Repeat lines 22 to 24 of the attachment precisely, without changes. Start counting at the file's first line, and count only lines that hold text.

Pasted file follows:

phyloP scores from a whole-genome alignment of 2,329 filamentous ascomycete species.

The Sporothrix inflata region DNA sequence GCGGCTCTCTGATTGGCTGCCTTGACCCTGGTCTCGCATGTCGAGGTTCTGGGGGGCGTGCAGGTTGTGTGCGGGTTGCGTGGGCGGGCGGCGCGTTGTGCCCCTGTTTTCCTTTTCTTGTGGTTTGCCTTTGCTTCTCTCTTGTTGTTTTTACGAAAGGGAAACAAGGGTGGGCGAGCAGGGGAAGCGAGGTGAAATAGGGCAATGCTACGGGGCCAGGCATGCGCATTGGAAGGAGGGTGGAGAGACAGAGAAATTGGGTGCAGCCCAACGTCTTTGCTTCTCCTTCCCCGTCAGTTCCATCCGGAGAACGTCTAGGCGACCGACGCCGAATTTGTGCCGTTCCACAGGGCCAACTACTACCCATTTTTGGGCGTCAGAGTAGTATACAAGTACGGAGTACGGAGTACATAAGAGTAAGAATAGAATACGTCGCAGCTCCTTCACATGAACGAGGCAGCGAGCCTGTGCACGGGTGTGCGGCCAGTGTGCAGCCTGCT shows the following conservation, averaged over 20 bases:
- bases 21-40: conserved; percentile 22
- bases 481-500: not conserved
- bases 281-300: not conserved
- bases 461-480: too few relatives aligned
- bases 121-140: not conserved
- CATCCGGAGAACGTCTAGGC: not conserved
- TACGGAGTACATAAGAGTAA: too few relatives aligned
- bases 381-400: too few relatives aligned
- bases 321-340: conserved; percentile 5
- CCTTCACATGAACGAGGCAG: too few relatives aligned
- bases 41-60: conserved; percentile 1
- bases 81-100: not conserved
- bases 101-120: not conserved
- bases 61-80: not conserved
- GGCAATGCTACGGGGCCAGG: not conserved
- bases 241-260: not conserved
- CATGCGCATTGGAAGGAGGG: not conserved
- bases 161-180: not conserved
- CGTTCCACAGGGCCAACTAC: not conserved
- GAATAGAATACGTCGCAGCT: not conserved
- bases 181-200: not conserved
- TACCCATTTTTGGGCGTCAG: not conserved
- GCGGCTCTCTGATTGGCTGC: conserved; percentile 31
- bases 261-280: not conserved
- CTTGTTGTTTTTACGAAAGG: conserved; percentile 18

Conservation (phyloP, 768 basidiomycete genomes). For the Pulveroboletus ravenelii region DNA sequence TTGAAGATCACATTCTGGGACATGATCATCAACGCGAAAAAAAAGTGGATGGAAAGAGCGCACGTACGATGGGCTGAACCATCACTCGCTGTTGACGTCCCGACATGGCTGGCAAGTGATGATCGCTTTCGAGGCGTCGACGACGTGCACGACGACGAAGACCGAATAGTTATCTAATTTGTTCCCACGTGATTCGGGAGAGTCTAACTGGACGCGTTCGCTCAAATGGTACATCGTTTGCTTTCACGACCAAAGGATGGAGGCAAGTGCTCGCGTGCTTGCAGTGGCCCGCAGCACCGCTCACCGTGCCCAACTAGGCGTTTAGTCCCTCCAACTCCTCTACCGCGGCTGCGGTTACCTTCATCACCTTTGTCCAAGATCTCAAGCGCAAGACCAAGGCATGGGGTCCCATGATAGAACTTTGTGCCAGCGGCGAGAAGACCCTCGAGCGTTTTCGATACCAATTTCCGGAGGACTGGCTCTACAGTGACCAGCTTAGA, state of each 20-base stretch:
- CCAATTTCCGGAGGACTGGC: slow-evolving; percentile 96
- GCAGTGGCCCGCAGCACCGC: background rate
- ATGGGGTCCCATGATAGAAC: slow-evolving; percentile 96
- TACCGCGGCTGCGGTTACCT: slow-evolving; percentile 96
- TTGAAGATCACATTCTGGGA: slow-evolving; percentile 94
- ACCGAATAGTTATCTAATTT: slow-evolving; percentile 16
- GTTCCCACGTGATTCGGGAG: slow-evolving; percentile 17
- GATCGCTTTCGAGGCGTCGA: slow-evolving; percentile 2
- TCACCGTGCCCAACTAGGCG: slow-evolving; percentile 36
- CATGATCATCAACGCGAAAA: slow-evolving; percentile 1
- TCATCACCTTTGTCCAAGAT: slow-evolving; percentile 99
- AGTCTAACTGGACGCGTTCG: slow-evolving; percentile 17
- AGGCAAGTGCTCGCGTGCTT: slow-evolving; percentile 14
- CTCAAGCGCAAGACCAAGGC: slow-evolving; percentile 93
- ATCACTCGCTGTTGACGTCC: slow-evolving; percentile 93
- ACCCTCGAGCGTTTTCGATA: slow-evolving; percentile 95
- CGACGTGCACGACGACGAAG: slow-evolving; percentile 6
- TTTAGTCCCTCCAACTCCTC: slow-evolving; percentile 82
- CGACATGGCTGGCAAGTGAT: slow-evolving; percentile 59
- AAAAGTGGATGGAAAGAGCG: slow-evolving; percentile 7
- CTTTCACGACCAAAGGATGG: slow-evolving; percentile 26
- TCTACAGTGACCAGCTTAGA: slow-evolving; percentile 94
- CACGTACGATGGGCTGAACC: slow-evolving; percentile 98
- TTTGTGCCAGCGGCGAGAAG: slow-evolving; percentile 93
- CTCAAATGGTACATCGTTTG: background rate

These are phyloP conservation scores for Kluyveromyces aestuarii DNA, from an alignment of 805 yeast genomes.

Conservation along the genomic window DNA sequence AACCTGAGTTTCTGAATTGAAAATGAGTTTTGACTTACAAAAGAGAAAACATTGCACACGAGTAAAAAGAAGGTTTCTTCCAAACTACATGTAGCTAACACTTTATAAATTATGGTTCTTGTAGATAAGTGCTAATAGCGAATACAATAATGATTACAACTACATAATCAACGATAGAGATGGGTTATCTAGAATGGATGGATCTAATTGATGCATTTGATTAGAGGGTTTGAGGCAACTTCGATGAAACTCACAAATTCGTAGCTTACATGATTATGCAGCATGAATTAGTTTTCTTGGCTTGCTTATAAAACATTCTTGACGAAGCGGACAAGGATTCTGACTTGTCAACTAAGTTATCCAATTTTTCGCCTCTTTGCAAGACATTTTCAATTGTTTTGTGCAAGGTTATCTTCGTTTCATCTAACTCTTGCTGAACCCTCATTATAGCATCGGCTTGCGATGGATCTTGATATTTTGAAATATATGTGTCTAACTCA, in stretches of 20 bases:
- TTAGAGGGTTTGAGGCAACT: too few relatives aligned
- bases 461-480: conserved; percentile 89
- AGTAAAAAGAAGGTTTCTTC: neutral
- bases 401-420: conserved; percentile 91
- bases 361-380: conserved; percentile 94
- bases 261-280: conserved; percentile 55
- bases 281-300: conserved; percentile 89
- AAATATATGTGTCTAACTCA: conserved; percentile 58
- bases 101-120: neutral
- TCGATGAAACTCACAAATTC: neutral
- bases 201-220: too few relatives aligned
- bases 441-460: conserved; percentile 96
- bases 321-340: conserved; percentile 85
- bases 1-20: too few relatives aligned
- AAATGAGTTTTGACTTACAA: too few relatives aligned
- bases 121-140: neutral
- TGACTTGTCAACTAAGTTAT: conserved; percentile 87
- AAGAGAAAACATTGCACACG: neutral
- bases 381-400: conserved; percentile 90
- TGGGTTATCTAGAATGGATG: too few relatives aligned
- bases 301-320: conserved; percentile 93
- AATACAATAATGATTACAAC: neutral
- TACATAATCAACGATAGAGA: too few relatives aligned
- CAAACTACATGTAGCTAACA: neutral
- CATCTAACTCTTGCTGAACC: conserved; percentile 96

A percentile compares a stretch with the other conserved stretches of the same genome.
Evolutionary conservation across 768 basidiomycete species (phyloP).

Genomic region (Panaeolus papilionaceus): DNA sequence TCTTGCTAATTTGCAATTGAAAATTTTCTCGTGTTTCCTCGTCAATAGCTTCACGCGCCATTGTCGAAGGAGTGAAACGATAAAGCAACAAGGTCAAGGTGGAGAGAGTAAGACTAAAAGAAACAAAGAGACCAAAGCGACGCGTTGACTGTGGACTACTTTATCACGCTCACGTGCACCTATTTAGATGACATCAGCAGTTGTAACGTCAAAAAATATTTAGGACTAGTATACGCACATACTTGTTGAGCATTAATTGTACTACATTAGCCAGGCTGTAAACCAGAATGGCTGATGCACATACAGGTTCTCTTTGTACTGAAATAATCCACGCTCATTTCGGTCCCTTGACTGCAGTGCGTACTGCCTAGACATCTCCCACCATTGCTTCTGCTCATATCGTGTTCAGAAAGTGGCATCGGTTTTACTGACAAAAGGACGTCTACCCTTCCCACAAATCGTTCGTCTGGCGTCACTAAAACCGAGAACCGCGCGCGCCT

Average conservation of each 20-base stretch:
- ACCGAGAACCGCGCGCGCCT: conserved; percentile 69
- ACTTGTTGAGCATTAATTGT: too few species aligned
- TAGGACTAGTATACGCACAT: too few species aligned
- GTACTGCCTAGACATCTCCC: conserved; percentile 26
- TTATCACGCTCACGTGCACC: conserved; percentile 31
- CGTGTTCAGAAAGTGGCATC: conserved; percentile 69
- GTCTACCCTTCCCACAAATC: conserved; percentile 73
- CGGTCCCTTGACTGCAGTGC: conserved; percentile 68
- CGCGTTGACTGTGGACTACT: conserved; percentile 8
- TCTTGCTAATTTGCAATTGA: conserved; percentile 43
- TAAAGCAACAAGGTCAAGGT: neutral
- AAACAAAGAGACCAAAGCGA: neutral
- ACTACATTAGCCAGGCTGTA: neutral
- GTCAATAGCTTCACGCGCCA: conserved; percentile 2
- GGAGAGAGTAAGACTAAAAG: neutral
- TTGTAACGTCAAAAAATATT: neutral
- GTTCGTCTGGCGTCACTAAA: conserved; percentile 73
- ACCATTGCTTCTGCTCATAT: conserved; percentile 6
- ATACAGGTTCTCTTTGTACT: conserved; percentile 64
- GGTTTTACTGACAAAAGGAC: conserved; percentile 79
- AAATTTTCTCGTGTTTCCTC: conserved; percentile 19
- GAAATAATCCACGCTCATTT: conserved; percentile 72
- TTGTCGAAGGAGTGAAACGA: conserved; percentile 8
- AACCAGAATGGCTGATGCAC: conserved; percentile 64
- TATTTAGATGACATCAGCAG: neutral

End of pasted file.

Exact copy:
- GAATAGAATACGTCGCAGCT: not conserved
- bases 181-200: not conserved
- TACCCATTTTTGGGCGTCAG: not conserved